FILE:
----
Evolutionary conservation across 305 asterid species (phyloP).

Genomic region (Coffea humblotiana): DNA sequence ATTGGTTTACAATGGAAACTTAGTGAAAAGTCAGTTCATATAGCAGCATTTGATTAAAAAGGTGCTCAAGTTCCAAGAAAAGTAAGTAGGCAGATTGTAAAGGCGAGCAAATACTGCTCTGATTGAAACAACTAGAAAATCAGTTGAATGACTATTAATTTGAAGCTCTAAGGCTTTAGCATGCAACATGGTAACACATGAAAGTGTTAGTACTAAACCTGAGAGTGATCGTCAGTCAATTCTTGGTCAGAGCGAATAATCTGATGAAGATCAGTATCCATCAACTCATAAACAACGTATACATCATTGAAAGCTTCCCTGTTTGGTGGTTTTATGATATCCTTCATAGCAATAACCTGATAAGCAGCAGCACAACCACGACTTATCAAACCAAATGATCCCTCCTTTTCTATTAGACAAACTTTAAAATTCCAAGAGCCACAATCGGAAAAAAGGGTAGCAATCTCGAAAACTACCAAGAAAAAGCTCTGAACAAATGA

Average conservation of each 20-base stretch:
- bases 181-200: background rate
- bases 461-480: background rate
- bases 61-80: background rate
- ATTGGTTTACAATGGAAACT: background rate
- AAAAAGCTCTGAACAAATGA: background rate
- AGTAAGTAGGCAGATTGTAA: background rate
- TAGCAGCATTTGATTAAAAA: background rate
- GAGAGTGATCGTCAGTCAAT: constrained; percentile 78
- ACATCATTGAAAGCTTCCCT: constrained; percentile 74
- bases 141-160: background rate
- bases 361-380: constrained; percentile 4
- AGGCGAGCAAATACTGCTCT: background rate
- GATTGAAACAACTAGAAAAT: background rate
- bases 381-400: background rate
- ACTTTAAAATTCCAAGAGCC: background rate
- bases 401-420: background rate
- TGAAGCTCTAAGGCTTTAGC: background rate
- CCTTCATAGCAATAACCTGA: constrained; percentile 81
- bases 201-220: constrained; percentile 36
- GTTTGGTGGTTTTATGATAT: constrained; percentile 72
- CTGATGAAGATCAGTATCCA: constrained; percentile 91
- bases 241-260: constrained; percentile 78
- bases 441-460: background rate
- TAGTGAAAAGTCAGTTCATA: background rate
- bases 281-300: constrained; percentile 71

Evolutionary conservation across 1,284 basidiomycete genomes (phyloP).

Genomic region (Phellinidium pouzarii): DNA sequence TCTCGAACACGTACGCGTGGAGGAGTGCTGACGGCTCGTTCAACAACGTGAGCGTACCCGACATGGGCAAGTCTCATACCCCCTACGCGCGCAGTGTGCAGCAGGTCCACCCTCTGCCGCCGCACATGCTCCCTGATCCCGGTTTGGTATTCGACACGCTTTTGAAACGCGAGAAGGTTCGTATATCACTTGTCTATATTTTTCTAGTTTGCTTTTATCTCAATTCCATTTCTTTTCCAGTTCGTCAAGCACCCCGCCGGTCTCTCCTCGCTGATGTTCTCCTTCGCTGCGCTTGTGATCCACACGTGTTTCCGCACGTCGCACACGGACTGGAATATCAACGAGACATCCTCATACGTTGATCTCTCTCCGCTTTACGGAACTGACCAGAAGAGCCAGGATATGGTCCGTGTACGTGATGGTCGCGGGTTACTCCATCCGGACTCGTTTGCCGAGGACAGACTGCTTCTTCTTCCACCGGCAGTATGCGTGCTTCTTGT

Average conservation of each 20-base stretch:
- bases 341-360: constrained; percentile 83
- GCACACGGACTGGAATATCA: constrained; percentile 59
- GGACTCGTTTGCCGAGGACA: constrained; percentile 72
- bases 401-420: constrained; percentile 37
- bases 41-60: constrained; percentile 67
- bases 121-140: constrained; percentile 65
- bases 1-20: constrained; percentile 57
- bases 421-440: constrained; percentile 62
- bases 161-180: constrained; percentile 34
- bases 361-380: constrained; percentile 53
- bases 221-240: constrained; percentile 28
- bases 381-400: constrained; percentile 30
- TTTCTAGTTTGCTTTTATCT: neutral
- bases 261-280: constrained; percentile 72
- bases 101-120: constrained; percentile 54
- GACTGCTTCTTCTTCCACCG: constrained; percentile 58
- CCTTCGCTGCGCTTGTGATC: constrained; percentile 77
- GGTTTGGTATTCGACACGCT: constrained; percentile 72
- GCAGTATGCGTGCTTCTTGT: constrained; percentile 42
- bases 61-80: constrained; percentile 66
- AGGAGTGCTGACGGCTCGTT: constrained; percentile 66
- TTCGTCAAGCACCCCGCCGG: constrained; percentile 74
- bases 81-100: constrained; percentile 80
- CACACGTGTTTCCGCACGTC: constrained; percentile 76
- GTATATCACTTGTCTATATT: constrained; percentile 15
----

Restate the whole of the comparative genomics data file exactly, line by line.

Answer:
Evolutionary conservation across 305 asterid species (phyloP).

Genomic region (Coffea humblotiana): DNA sequence ATTGGTTTACAATGGAAACTTAGTGAAAAGTCAGTTCATATAGCAGCATTTGATTAAAAAGGTGCTCAAGTTCCAAGAAAAGTAAGTAGGCAGATTGTAAAGGCGAGCAAATACTGCTCTGATTGAAACAACTAGAAAATCAGTTGAATGACTATTAATTTGAAGCTCTAAGGCTTTAGCATGCAACATGGTAACACATGAAAGTGTTAGTACTAAACCTGAGAGTGATCGTCAGTCAATTCTTGGTCAGAGCGAATAATCTGATGAAGATCAGTATCCATCAACTCATAAACAACGTATACATCATTGAAAGCTTCCCTGTTTGGTGGTTTTATGATATCCTTCATAGCAATAACCTGATAAGCAGCAGCACAACCACGACTTATCAAACCAAATGATCCCTCCTTTTCTATTAGACAAACTTTAAAATTCCAAGAGCCACAATCGGAAAAAAGGGTAGCAATCTCGAAAACTACCAAGAAAAAGCTCTGAACAAATGA

Average conservation of each 20-base stretch:
- bases 181-200: background rate
- bases 461-480: background rate
- bases 61-80: background rate
- ATTGGTTTACAATGGAAACT: background rate
- AAAAAGCTCTGAACAAATGA: background rate
- AGTAAGTAGGCAGATTGTAA: background rate
- TAGCAGCATTTGATTAAAAA: background rate
- GAGAGTGATCGTCAGTCAAT: constrained; percentile 78
- ACATCATTGAAAGCTTCCCT: constrained; percentile 74
- bases 141-160: background rate
- bases 361-380: constrained; percentile 4
- AGGCGAGCAAATACTGCTCT: background rate
- GATTGAAACAACTAGAAAAT: background rate
- bases 381-400: background rate
- ACTTTAAAATTCCAAGAGCC: background rate
- bases 401-420: background rate
- TGAAGCTCTAAGGCTTTAGC: background rate
- CCTTCATAGCAATAACCTGA: constrained; percentile 81
- bases 201-220: constrained; percentile 36
- GTTTGGTGGTTTTATGATAT: constrained; percentile 72
- CTGATGAAGATCAGTATCCA: constrained; percentile 91
- bases 241-260: constrained; percentile 78
- bases 441-460: background rate
- TAGTGAAAAGTCAGTTCATA: background rate
- bases 281-300: constrained; percentile 71

Evolutionary conservation across 1,284 basidiomycete genomes (phyloP).

Genomic region (Phellinidium pouzarii): DNA sequence TCTCGAACACGTACGCGTGGAGGAGTGCTGACGGCTCGTTCAACAACGTGAGCGTACCCGACATGGGCAAGTCTCATACCCCCTACGCGCGCAGTGTGCAGCAGGTCCACCCTCTGCCGCCGCACATGCTCCCTGATCCCGGTTTGGTATTCGACACGCTTTTGAAACGCGAGAAGGTTCGTATATCACTTGTCTATATTTTTCTAGTTTGCTTTTATCTCAATTCCATTTCTTTTCCAGTTCGTCAAGCACCCCGCCGGTCTCTCCTCGCTGATGTTCTCCTTCGCTGCGCTTGTGATCCACACGTGTTTCCGCACGTCGCACACGGACTGGAATATCAACGAGACATCCTCATACGTTGATCTCTCTCCGCTTTACGGAACTGACCAGAAGAGCCAGGATATGGTCCGTGTACGTGATGGTCGCGGGTTACTCCATCCGGACTCGTTTGCCGAGGACAGACTGCTTCTTCTTCCACCGGCAGTATGCGTGCTTCTTGT

Average conservation of each 20-base stretch:
- bases 341-360: constrained; percentile 83
- GCACACGGACTGGAATATCA: constrained; percentile 59
- GGACTCGTTTGCCGAGGACA: constrained; percentile 72
- bases 401-420: constrained; percentile 37
- bases 41-60: constrained; percentile 67
- bases 121-140: constrained; percentile 65
- bases 1-20: constrained; percentile 57
- bases 421-440: constrained; percentile 62
- bases 161-180: constrained; percentile 34
- bases 361-380: constrained; percentile 53
- bases 221-240: constrained; percentile 28
- bases 381-400: constrained; percentile 30
- TTTCTAGTTTGCTTTTATCT: neutral
- bases 261-280: constrained; percentile 72
- bases 101-120: constrained; percentile 54
- GACTGCTTCTTCTTCCACCG: constrained; percentile 58
- CCTTCGCTGCGCTTGTGATC: constrained; percentile 77
- GGTTTGGTATTCGACACGCT: constrained; percentile 72
- GCAGTATGCGTGCTTCTTGT: constrained; percentile 42
- bases 61-80: constrained; percentile 66
- AGGAGTGCTGACGGCTCGTT: constrained; percentile 66
- TTCGTCAAGCACCCCGCCGG: constrained; percentile 74
- bases 81-100: constrained; percentile 80
- CACACGTGTTTCCGCACGTC: constrained; percentile 76
- GTATATCACTTGTCTATATT: constrained; percentile 15